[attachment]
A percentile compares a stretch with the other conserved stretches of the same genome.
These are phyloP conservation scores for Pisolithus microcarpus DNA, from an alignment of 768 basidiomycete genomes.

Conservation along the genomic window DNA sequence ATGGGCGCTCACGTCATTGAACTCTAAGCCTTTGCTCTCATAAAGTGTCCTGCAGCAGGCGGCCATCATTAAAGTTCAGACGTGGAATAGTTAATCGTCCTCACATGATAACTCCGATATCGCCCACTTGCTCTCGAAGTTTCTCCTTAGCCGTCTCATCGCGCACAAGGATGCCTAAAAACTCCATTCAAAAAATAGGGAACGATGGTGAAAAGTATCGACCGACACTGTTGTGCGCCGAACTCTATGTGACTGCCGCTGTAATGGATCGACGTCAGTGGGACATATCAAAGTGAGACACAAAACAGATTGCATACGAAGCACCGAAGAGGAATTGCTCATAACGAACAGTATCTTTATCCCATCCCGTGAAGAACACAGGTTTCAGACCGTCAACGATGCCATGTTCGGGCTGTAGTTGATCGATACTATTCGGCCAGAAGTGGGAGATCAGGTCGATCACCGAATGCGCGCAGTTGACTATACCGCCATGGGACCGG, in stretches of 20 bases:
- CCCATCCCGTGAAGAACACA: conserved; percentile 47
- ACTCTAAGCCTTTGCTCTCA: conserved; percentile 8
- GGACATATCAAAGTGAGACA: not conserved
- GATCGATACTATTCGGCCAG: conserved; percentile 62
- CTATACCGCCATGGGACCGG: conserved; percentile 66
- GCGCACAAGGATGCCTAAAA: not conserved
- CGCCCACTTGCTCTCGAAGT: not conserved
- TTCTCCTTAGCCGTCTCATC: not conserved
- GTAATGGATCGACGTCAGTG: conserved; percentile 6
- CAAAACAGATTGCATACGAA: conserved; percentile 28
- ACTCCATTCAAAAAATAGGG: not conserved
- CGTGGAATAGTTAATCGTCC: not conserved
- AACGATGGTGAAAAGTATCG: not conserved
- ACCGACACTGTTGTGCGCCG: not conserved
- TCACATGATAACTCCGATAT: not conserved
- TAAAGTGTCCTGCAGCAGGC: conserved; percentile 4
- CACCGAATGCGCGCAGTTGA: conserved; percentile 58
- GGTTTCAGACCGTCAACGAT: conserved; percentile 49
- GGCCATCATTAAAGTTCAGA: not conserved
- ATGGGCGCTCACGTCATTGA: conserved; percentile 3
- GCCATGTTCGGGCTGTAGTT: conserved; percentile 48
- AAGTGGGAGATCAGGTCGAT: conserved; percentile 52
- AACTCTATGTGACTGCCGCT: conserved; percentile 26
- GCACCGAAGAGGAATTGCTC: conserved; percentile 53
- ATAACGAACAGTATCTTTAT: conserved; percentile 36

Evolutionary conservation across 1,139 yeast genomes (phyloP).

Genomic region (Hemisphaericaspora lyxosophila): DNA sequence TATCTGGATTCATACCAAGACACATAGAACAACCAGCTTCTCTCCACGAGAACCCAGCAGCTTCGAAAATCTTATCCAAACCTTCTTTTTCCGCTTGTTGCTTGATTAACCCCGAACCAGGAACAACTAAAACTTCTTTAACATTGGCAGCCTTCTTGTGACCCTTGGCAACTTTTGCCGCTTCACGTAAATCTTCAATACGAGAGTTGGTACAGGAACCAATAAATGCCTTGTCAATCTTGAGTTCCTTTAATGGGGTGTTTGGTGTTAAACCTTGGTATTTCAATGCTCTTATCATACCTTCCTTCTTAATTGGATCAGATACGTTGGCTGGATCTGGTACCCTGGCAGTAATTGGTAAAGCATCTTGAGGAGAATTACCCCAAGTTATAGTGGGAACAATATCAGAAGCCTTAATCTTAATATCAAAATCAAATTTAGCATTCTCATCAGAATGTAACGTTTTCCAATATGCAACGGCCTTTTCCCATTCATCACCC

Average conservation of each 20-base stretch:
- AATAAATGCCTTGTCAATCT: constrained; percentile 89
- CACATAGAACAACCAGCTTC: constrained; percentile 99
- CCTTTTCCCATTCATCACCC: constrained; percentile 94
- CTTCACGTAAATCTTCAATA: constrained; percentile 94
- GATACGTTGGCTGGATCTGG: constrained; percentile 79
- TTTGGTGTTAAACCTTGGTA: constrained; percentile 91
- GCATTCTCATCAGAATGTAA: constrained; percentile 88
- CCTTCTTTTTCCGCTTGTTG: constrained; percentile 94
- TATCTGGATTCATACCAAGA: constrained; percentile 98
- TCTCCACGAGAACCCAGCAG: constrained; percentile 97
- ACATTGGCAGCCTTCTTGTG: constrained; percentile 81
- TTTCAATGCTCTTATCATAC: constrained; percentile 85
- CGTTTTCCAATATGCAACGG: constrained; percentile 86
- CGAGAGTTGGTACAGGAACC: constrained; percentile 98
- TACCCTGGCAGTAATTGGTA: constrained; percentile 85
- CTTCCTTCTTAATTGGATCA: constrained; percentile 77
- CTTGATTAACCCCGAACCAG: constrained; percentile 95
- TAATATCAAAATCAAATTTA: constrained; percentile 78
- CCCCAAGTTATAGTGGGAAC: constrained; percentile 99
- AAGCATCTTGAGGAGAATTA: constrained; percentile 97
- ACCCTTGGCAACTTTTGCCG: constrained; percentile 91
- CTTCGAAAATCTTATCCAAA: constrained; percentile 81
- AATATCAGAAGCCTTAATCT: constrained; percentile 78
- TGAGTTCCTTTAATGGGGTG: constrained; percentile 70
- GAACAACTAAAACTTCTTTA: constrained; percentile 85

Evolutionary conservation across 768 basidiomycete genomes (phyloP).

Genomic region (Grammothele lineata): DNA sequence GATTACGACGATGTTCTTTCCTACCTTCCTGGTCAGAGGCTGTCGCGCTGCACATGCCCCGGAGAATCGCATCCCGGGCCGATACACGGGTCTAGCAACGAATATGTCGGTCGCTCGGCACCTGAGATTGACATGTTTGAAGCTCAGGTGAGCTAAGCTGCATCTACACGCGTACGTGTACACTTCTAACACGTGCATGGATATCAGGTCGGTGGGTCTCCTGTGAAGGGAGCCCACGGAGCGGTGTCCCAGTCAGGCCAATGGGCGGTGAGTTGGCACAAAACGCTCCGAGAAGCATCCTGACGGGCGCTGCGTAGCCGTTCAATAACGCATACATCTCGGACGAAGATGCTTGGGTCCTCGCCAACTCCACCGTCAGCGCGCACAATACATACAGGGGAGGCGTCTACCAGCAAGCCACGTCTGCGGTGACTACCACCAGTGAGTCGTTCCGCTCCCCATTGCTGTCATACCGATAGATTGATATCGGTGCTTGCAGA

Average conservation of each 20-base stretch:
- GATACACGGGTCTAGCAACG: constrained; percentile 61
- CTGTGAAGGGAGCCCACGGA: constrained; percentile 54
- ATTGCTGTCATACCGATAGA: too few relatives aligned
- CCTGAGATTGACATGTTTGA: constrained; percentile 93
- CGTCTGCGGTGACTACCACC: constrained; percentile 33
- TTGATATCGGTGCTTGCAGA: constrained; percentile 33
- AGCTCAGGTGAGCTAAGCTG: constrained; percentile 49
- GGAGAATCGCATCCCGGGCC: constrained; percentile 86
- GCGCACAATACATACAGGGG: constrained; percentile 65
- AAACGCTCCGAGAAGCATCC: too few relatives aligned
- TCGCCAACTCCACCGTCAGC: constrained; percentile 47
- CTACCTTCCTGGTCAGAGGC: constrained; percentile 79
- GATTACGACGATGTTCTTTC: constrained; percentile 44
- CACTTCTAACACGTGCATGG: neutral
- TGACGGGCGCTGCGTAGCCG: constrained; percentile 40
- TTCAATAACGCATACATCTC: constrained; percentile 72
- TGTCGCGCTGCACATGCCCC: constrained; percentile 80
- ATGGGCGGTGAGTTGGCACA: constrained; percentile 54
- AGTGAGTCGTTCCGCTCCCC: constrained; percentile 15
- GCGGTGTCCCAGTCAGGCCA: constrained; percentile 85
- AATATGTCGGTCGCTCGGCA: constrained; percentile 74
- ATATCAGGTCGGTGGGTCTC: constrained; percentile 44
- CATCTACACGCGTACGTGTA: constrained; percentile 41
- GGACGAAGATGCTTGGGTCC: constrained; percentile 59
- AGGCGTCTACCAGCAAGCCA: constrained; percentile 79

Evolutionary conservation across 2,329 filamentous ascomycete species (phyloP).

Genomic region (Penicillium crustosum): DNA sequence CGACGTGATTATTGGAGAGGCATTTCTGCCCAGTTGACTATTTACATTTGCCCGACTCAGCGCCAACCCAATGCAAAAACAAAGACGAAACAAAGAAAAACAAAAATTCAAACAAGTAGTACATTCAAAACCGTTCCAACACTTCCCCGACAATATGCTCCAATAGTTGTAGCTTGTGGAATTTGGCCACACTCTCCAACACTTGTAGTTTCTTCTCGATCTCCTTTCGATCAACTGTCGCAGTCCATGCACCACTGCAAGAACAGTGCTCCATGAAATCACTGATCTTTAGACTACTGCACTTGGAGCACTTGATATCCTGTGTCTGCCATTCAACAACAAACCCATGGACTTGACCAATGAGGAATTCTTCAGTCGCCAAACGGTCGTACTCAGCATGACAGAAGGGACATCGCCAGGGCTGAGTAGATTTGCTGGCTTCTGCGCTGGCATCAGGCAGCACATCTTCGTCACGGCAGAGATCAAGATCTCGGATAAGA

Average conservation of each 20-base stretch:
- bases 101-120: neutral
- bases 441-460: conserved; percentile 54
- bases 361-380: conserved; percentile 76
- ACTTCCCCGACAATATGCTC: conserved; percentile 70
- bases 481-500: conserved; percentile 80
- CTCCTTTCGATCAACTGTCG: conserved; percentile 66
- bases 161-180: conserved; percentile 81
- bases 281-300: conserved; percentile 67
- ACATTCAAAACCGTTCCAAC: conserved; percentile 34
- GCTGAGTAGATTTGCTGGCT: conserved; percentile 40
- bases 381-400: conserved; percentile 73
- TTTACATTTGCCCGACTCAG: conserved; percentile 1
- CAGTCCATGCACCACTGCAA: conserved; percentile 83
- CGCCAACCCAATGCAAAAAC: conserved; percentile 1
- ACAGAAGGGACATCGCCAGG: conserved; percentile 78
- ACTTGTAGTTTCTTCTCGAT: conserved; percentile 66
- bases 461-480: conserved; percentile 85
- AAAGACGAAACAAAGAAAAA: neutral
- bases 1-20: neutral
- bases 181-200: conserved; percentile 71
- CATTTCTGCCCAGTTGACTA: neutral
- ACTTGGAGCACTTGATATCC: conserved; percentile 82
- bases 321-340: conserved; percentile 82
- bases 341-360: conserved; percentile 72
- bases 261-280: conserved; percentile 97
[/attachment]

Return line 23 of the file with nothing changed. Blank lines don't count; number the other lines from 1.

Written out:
- ATGGGCGCTCACGTCATTGA: conserved; percentile 3